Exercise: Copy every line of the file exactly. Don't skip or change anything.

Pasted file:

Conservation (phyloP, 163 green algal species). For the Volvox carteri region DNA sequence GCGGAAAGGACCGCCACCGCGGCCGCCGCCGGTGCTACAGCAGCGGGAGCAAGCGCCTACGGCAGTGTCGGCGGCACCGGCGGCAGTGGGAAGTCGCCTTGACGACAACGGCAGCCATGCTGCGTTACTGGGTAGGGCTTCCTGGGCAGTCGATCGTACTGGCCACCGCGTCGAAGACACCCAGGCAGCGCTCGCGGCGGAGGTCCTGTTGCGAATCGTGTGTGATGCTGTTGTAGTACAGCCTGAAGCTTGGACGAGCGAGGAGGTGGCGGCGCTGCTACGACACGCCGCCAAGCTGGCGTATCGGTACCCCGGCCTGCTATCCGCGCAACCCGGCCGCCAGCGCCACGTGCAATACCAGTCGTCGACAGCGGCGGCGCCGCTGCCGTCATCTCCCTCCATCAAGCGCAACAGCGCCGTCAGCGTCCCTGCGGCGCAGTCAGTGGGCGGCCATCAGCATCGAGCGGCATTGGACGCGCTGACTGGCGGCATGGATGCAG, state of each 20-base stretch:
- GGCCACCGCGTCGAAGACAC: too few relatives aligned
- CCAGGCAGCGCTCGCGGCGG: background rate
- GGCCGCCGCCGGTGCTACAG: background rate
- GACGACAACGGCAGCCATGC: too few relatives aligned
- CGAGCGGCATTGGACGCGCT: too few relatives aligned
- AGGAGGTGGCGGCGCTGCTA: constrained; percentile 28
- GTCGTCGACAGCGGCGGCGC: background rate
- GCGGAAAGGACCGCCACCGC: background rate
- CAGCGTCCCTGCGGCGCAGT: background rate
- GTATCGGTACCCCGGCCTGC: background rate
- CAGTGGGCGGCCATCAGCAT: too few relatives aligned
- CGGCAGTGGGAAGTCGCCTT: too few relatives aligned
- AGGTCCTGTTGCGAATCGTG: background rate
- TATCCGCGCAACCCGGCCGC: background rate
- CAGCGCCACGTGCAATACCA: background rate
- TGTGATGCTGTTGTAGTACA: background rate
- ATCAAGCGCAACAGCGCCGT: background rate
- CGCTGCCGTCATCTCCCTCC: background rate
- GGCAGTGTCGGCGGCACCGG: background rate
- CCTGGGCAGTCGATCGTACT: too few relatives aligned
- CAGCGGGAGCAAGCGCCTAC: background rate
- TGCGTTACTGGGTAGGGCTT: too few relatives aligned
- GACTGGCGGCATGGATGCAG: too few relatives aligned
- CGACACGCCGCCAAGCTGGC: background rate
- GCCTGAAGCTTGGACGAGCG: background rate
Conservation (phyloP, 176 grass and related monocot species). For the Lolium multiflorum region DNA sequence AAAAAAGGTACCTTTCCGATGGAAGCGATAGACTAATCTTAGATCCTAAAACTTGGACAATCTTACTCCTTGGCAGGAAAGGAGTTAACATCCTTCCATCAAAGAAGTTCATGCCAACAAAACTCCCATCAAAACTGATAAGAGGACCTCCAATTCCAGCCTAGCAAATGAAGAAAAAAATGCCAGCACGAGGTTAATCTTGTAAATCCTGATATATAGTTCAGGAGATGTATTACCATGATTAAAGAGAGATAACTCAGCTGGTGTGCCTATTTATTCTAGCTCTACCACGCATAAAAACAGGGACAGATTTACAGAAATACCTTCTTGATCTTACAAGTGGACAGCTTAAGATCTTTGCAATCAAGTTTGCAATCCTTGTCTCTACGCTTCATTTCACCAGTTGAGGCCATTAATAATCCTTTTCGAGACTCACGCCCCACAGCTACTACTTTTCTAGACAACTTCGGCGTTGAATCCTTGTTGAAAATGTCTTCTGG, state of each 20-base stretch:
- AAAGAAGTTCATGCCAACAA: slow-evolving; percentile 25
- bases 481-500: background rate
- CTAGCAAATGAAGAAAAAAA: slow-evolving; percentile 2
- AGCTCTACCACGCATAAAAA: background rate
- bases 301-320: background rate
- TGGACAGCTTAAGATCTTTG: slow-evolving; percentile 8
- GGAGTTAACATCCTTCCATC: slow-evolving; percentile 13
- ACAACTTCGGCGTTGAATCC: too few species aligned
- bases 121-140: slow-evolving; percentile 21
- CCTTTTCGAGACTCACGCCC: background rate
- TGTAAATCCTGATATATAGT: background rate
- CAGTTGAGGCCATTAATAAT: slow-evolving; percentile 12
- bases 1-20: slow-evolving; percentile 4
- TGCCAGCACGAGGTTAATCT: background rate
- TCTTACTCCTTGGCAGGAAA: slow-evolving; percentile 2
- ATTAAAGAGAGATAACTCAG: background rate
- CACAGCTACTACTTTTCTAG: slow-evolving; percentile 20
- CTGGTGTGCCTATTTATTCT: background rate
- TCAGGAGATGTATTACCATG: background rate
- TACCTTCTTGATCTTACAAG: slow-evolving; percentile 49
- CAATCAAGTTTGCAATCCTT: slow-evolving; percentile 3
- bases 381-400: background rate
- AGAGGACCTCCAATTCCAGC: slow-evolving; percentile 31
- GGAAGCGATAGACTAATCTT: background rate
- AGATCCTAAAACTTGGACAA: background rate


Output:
Conservation (phyloP, 163 green algal species). For the Volvox carteri region DNA sequence GCGGAAAGGACCGCCACCGCGGCCGCCGCCGGTGCTACAGCAGCGGGAGCAAGCGCCTACGGCAGTGTCGGCGGCACCGGCGGCAGTGGGAAGTCGCCTTGACGACAACGGCAGCCATGCTGCGTTACTGGGTAGGGCTTCCTGGGCAGTCGATCGTACTGGCCACCGCGTCGAAGACACCCAGGCAGCGCTCGCGGCGGAGGTCCTGTTGCGAATCGTGTGTGATGCTGTTGTAGTACAGCCTGAAGCTTGGACGAGCGAGGAGGTGGCGGCGCTGCTACGACACGCCGCCAAGCTGGCGTATCGGTACCCCGGCCTGCTATCCGCGCAACCCGGCCGCCAGCGCCACGTGCAATACCAGTCGTCGACAGCGGCGGCGCCGCTGCCGTCATCTCCCTCCATCAAGCGCAACAGCGCCGTCAGCGTCCCTGCGGCGCAGTCAGTGGGCGGCCATCAGCATCGAGCGGCATTGGACGCGCTGACTGGCGGCATGGATGCAG, state of each 20-base stretch:
- GGCCACCGCGTCGAAGACAC: too few relatives aligned
- CCAGGCAGCGCTCGCGGCGG: background rate
- GGCCGCCGCCGGTGCTACAG: background rate
- GACGACAACGGCAGCCATGC: too few relatives aligned
- CGAGCGGCATTGGACGCGCT: too few relatives aligned
- AGGAGGTGGCGGCGCTGCTA: constrained; percentile 28
- GTCGTCGACAGCGGCGGCGC: background rate
- GCGGAAAGGACCGCCACCGC: background rate
- CAGCGTCCCTGCGGCGCAGT: background rate
- GTATCGGTACCCCGGCCTGC: background rate
- CAGTGGGCGGCCATCAGCAT: too few relatives aligned
- CGGCAGTGGGAAGTCGCCTT: too few relatives aligned
- AGGTCCTGTTGCGAATCGTG: background rate
- TATCCGCGCAACCCGGCCGC: background rate
- CAGCGCCACGTGCAATACCA: background rate
- TGTGATGCTGTTGTAGTACA: background rate
- ATCAAGCGCAACAGCGCCGT: background rate
- CGCTGCCGTCATCTCCCTCC: background rate
- GGCAGTGTCGGCGGCACCGG: background rate
- CCTGGGCAGTCGATCGTACT: too few relatives aligned
- CAGCGGGAGCAAGCGCCTAC: background rate
- TGCGTTACTGGGTAGGGCTT: too few relatives aligned
- GACTGGCGGCATGGATGCAG: too few relatives aligned
- CGACACGCCGCCAAGCTGGC: background rate
- GCCTGAAGCTTGGACGAGCG: background rate
Conservation (phyloP, 176 grass and related monocot species). For the Lolium multiflorum region DNA sequence AAAAAAGGTACCTTTCCGATGGAAGCGATAGACTAATCTTAGATCCTAAAACTTGGACAATCTTACTCCTTGGCAGGAAAGGAGTTAACATCCTTCCATCAAAGAAGTTCATGCCAACAAAACTCCCATCAAAACTGATAAGAGGACCTCCAATTCCAGCCTAGCAAATGAAGAAAAAAATGCCAGCACGAGGTTAATCTTGTAAATCCTGATATATAGTTCAGGAGATGTATTACCATGATTAAAGAGAGATAACTCAGCTGGTGTGCCTATTTATTCTAGCTCTACCACGCATAAAAACAGGGACAGATTTACAGAAATACCTTCTTGATCTTACAAGTGGACAGCTTAAGATCTTTGCAATCAAGTTTGCAATCCTTGTCTCTACGCTTCATTTCACCAGTTGAGGCCATTAATAATCCTTTTCGAGACTCACGCCCCACAGCTACTACTTTTCTAGACAACTTCGGCGTTGAATCCTTGTTGAAAATGTCTTCTGG, state of each 20-base stretch:
- AAAGAAGTTCATGCCAACAA: slow-evolving; percentile 25
- bases 481-500: background rate
- CTAGCAAATGAAGAAAAAAA: slow-evolving; percentile 2
- AGCTCTACCACGCATAAAAA: background rate
- bases 301-320: background rate
- TGGACAGCTTAAGATCTTTG: slow-evolving; percentile 8
- GGAGTTAACATCCTTCCATC: slow-evolving; percentile 13
- ACAACTTCGGCGTTGAATCC: too few species aligned
- bases 121-140: slow-evolving; percentile 21
- CCTTTTCGAGACTCACGCCC: background rate
- TGTAAATCCTGATATATAGT: background rate
- CAGTTGAGGCCATTAATAAT: slow-evolving; percentile 12
- bases 1-20: slow-evolving; percentile 4
- TGCCAGCACGAGGTTAATCT: background rate
- TCTTACTCCTTGGCAGGAAA: slow-evolving; percentile 2
- ATTAAAGAGAGATAACTCAG: background rate
- CACAGCTACTACTTTTCTAG: slow-evolving; percentile 20
- CTGGTGTGCCTATTTATTCT: background rate
- TCAGGAGATGTATTACCATG: background rate
- TACCTTCTTGATCTTACAAG: slow-evolving; percentile 49
- CAATCAAGTTTGCAATCCTT: slow-evolving; percentile 3
- bases 381-400: background rate
- AGAGGACCTCCAATTCCAGC: slow-evolving; percentile 31
- GGAAGCGATAGACTAATCTT: background rate
- AGATCCTAAAACTTGGACAA: background rate